Any dietary supplement can be marketed without advance testing under current federal law. The only restriction: The label can’t claim the product will treat, prevent, or cure a disease. However, the label can traffic in vague claims like “enhances energy” or “supports testosterone production”. If serious problems are reported, it’s up to the Food and Drug Administration (FDA) to prove they’re real before it can order a supplement off the market or impose other restrictions. To date, that has not happened; however, a few manufacturers have voluntarily recalled their supplements after the FDA warned them of possible dangers.
Sports medicine researchers have tested creatine and ephedra in adults. There has been no systematic testing in minors and, for ethical reasons, there probably won’t be.
Here, then, is what’s known about these supplements and their effects:
Of the sports supplements, “creatine” is the only one that, based on careful, published research, has shown to improve performance of certain athletic tasks. Creatinine is produced by the liver, kidneys, and pancreas; it also occurs naturally in meat and fish. It’s stored in muscle and elsewhere in the body and plays an essential role in producing immediate bursts of energy. Taking supplemental creatine causes a rapid weight gain of perhaps one to four pounds. Scientists believe the extra weight is mainly water retained in muscles. A few well-designed studies have found that creatine enhances performance requiring brief, intense bursts of strength, as in high jumping and weight lifting. Nevertheless, it doesn’t improve the endurance needed for sports like distance running or soccer. There has been no systematic study of creatine’s side effects, but there have been case reports in the medical literature of muscle cramping and the exacerbation of existing kidney problems. Most studies of creatine involved short-term use, so “long-term effects are completely unknown,” says Bernard Griesemer, M.D., director of a pediatric sports-medicine practice in Springfield, Missouri.
The herbal supplement ephedra (also known as Ma-huang) may be the most hazardous of the sports supplements. It contains several stimulants, including ephedrine and pseudoephedrine, active ingredients in over-the-counter cold and sinus drugs. However, while the drugs contain just one active ingredient, almost all the supplements combine multi-ingredient ephedra with at least one other stimulant, usually caffeine or guarana (an herb containing caffeine).
“Ephedrine and caffeine work synergistically,” says Bill Gurley, Ph.D., Associate Professor of Pharmaceutical Sciences at the University of Arkansas. “The effect is similar to taking amphetamines.” The FDA found the combination so dangerous that it banned it from over-the-counter drugs in 1983. Some used this combination with the extra boost of aspirin, which was considered as the most popular fat burner known in the industry. They called it the “Stack”. The International Journal of Obesity published the first well-controlled clinical trial of the herbal combination ephedra and guarana. By the eighth week, the supplements had produced moderate weight loss. (Two very small studies have found that ephedra, in addition to caffeine, slightly increases endurance as well.) However, side effects, notably heart palpitations, forced 8 of the 35 users to drop out of the study. Moreover, in the real world, where no one is overseeing the dosages, the risks may be more serious.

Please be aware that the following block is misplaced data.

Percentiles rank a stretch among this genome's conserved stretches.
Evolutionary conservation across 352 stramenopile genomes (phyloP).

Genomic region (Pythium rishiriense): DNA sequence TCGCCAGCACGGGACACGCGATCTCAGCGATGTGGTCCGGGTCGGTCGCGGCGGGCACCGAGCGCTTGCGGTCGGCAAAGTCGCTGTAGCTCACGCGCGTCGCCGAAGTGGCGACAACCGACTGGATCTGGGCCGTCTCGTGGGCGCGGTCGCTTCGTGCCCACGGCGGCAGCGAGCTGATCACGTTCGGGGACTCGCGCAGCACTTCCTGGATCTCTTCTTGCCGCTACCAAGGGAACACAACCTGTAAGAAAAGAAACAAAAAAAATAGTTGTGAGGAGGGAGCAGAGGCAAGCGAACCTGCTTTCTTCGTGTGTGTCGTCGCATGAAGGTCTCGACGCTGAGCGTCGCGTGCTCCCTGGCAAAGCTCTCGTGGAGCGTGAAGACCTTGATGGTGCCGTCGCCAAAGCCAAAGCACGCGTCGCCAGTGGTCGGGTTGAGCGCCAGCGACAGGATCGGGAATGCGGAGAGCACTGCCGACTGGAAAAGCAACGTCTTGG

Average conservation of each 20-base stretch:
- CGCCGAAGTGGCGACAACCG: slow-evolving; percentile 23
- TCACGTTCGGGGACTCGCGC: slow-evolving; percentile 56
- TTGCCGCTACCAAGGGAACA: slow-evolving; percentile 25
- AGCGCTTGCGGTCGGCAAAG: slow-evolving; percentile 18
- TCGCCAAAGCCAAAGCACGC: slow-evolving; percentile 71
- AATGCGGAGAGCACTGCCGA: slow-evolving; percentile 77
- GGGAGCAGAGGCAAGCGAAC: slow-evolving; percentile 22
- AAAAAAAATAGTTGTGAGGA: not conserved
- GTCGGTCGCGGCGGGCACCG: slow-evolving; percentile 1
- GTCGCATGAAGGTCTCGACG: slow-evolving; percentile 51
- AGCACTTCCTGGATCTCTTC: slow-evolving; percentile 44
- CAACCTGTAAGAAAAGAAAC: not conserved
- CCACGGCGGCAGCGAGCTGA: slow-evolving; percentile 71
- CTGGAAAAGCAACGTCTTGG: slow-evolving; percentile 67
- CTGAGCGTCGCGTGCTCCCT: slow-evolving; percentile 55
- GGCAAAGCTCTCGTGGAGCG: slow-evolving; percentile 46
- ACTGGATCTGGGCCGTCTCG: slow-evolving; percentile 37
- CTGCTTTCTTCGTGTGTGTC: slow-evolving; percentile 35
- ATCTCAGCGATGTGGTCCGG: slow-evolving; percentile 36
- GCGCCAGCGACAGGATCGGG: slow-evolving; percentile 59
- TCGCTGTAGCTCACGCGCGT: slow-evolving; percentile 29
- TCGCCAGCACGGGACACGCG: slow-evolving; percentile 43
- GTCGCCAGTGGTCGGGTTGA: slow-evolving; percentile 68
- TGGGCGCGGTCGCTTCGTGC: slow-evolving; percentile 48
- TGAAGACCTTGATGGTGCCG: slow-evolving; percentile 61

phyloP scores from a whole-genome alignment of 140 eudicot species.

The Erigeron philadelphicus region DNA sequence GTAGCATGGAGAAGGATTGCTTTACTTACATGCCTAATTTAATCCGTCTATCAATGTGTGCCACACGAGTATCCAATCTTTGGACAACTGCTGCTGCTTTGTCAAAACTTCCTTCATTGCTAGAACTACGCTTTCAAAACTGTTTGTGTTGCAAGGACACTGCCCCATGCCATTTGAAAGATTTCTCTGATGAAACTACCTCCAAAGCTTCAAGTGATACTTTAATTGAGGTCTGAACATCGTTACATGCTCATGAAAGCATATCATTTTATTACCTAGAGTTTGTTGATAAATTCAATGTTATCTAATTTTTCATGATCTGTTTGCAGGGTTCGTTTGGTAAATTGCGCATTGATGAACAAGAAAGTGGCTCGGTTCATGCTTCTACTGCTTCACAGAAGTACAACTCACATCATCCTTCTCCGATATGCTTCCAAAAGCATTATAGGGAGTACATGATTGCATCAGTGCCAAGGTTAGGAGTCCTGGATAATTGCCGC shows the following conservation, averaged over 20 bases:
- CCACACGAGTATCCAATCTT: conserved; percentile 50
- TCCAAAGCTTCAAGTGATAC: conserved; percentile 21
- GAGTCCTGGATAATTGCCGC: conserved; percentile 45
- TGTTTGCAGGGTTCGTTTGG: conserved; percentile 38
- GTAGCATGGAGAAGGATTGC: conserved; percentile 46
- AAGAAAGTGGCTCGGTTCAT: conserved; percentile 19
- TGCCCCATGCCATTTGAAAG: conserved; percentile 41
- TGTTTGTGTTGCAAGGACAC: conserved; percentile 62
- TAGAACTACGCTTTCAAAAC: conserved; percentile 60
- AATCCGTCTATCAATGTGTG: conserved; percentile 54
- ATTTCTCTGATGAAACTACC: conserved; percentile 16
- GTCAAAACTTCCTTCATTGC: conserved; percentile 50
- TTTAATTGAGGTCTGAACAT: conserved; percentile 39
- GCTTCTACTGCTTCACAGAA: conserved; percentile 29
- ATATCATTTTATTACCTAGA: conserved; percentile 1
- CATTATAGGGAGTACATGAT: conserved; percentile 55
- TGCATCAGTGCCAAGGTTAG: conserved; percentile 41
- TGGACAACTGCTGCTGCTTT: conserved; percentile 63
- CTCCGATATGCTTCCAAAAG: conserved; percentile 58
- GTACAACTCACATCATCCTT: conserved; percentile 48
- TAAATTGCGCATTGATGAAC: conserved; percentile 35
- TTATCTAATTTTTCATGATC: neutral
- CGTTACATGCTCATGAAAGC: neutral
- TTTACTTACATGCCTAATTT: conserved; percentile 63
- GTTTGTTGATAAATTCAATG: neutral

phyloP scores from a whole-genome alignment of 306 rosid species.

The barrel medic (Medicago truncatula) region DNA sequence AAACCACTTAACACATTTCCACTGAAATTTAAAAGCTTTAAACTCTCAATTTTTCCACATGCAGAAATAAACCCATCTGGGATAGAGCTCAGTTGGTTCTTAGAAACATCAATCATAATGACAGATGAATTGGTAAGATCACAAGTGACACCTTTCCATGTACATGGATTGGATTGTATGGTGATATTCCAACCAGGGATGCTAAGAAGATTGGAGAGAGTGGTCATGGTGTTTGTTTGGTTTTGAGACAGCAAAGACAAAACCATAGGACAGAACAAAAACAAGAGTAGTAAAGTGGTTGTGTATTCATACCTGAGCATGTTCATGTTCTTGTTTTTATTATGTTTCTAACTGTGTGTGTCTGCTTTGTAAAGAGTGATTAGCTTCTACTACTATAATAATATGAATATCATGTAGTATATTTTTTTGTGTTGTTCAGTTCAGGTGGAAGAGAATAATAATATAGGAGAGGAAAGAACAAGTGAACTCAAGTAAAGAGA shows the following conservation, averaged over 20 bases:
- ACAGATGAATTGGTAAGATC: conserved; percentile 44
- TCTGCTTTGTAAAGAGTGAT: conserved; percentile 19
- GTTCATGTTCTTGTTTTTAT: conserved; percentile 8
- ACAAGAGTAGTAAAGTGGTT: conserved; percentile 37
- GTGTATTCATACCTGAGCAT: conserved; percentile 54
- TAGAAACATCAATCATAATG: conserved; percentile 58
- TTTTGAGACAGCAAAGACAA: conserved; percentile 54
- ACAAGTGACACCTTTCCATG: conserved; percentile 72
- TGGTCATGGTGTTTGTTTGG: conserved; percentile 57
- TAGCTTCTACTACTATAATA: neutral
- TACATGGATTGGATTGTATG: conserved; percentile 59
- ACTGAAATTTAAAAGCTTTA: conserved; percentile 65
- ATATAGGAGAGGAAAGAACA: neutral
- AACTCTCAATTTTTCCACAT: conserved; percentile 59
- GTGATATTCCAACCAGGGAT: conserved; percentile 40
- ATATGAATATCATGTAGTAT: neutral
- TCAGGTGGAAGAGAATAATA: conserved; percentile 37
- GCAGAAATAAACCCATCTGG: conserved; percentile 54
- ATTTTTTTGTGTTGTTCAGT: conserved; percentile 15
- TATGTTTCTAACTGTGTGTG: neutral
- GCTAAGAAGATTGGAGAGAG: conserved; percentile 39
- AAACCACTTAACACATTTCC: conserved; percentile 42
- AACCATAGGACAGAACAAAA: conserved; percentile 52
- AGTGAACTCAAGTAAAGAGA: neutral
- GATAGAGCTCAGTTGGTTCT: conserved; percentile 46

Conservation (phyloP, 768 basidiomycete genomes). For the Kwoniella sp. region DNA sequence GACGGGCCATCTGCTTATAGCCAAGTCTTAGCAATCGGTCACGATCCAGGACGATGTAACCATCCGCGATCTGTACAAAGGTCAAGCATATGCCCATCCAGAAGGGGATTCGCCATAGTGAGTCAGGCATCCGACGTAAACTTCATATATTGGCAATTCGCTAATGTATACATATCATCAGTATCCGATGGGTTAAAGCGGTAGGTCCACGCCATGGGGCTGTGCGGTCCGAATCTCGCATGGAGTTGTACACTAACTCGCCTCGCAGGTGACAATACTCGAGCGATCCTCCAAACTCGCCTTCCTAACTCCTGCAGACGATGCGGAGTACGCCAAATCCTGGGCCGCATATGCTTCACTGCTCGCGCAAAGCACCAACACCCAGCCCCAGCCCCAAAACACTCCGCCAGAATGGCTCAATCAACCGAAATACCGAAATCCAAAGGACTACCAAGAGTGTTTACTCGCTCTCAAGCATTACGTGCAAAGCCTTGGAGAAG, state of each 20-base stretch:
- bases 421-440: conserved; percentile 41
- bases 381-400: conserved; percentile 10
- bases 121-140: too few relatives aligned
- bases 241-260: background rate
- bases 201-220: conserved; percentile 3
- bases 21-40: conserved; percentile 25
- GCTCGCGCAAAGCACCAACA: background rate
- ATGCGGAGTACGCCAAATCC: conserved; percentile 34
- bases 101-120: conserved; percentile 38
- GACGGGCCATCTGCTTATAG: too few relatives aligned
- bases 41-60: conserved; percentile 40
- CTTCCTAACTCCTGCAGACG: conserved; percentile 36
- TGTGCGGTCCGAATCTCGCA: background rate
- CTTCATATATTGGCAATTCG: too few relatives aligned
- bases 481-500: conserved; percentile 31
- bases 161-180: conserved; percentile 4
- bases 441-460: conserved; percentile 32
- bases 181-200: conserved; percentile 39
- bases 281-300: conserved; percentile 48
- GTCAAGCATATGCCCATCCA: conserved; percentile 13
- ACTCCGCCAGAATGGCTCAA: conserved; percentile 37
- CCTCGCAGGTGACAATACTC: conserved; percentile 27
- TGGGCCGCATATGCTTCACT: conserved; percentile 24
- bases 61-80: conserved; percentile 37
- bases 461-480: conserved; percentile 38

Another group of physicians wrote in The New England Journal of Medicine about a 19-year-old male bodybuilder with no apparent cardiovascular risk factors who suffered a heart attack 15 minutes after taking an ephedra-caffeine energy supplement.
For the past four years, the FDA has been trying to exert its limited authority under a 1994 law to limit the maximum doses in ephedra supplements to 24 milligrams a day.
The industry has vigorously disputed the idea that ephedra is unsafe and has proposed an alternative maximum of 100 milligrams a day, with a label saying “not for use by anyone under the age of 18”. My recommendation is these products have to be avoided at all costs. For younger adults wanting to impress their peers, use your brain instead of your muscles and be more patient. It might take longer to get naturally bigger, but at least you’ll get there alive.
When I mentioned “Anabolic Steroids not Included” in the title of this chapter, I meant not included as a sports supplements. However, talking about it is actually very important for those who are not aware of the irreversible side effects of steroids on your body. Anabolic steroids are the drugs that will make you big, especially for those looking to be unnaturally big. Looking great at the beach is not worth the suffering 5 to 10 years down the road. Nevertheless, why are professional bodybuilders still using anabolic steroids, although they understand their side effects? It’s all about ego and narcissism.